Can extrinsic incentives motivate faith-based healthcare providers? This paper challenges the finding that religious providers are intrinsically motivated to serve (poor) patients, and that extrinsic incentives may crowd-out such motivation. We use a unique panel of output and expenditure data from small faith-based nonprofit healthcare facilities in Uganda to estimate the effect of introducing performance-based financing. The output of the observed facilities is less than 50% of their potential. Performance-based financing increases output and efficiency robustly by at least 27%, with no apparent reduction in the perceived quality of services. Religious nonprofit healthcare providers may well be intrinsically motivated, but respond positively to extrinsic incentives. Whether working for god or not, incentives matter.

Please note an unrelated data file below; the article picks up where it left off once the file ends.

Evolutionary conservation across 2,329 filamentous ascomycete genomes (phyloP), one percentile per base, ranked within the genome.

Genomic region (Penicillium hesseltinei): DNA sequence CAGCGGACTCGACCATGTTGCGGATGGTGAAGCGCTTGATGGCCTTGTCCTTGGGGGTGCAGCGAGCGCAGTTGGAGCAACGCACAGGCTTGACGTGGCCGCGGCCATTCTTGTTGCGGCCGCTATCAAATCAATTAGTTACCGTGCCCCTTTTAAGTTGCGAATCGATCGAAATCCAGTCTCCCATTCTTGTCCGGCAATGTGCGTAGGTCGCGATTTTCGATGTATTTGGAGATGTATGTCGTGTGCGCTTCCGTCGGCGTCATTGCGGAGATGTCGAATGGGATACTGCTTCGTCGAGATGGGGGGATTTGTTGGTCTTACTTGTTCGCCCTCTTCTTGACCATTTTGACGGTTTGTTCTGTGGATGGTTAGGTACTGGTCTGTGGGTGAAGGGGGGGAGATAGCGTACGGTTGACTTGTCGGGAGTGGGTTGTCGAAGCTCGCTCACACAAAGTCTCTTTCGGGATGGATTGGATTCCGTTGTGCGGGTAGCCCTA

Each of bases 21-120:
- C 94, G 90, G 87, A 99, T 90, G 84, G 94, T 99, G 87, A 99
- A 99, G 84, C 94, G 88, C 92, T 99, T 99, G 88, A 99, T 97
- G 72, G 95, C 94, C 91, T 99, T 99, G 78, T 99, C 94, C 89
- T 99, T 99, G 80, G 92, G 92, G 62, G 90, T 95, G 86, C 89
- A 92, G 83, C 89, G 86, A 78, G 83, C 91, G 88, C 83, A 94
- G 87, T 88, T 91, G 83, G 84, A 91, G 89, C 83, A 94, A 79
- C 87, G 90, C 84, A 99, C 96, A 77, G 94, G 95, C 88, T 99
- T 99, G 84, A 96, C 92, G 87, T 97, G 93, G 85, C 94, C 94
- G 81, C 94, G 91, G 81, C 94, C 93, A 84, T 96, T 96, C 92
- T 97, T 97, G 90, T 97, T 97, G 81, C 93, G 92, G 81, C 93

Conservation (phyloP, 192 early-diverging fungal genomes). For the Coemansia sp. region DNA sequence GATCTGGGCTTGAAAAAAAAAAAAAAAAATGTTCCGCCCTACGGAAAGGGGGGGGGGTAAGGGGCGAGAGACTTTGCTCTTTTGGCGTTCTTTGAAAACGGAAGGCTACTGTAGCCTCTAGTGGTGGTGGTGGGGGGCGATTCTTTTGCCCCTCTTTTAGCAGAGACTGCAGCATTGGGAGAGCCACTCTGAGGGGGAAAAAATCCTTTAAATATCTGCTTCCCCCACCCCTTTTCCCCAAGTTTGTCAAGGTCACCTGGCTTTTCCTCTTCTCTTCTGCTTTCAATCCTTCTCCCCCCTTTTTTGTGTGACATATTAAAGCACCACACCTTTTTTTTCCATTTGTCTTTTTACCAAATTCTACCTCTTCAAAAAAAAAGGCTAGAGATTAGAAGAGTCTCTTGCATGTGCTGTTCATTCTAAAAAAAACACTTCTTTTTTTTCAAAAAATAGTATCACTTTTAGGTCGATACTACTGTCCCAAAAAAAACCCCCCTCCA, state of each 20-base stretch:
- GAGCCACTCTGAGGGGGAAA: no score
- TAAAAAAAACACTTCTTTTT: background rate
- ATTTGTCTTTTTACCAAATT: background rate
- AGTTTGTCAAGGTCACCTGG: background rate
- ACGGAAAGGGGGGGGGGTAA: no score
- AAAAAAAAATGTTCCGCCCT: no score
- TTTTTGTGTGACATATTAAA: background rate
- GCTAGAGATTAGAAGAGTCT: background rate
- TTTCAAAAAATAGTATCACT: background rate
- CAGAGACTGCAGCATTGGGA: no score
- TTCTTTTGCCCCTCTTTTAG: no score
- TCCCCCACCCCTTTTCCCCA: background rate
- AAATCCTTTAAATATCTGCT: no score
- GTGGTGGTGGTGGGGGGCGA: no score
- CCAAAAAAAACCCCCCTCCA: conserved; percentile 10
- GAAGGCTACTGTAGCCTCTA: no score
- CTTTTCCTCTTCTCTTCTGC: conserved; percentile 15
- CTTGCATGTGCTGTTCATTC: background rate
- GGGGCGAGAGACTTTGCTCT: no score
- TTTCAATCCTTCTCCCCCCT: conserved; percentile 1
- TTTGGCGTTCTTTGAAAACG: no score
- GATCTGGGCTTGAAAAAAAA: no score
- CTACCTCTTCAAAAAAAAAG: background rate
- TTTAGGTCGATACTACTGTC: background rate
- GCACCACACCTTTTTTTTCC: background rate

- Efficiency of healthcare delivery
- Extrinsic incentives
- Performance-based financing
- Religious nonprofit organizations